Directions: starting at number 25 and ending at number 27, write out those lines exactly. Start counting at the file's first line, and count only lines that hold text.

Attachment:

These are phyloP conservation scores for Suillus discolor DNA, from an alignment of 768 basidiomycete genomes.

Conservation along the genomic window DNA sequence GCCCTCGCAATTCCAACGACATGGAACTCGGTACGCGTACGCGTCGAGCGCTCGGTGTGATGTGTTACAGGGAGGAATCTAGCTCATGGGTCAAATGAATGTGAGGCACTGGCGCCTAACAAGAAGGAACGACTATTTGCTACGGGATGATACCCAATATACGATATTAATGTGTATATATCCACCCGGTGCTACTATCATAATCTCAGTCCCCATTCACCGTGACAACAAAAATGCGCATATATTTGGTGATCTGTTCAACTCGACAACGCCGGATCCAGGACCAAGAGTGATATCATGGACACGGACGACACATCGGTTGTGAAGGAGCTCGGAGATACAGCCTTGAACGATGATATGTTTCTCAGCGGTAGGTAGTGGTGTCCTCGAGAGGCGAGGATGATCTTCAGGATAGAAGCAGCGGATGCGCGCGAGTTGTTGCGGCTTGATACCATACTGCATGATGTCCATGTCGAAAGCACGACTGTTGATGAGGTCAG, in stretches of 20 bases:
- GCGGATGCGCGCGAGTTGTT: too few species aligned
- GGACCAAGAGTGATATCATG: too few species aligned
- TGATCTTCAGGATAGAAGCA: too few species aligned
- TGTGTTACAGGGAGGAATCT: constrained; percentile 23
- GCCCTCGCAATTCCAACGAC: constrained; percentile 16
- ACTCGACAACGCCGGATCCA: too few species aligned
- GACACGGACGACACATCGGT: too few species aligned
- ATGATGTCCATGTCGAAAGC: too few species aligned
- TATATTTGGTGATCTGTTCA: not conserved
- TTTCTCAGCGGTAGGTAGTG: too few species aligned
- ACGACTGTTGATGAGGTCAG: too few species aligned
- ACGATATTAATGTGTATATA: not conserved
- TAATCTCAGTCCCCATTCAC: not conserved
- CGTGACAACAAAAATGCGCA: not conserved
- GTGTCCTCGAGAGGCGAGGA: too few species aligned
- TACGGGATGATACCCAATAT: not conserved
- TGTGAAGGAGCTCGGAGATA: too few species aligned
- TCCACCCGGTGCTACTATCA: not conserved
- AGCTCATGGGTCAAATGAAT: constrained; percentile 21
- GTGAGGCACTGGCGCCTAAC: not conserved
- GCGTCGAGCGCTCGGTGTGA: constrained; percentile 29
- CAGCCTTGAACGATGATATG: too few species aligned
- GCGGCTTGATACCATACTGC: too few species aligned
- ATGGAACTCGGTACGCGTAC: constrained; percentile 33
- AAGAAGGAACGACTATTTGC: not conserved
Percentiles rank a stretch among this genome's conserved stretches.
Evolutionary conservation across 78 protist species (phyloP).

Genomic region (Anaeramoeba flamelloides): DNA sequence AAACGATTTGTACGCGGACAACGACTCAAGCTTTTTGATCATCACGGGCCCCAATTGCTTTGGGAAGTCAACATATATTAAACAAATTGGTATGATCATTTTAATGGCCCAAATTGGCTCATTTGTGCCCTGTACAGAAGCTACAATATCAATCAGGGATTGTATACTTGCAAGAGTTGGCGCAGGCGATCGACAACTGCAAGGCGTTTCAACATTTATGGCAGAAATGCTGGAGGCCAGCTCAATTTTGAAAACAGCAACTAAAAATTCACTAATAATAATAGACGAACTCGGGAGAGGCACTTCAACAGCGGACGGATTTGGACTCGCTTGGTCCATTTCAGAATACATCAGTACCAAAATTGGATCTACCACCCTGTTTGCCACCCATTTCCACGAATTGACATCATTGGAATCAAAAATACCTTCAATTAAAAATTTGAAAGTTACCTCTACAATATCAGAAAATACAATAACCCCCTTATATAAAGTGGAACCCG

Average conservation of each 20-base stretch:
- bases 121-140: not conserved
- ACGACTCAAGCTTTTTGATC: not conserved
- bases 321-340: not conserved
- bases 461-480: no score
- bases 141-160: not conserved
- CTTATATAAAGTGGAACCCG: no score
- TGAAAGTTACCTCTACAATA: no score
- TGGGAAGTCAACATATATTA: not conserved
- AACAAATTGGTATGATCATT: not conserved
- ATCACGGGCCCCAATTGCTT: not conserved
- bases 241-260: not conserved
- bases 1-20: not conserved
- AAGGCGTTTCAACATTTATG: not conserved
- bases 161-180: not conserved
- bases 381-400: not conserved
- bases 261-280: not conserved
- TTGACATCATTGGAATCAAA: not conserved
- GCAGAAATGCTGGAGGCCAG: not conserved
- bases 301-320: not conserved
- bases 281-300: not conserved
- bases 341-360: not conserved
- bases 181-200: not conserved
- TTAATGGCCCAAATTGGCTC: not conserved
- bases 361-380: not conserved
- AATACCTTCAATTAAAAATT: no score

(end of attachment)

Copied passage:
- GCGGCTTGATACCATACTGC: too few species aligned
- ATGGAACTCGGTACGCGTAC: constrained; percentile 33
- AAGAAGGAACGACTATTTGC: not conserved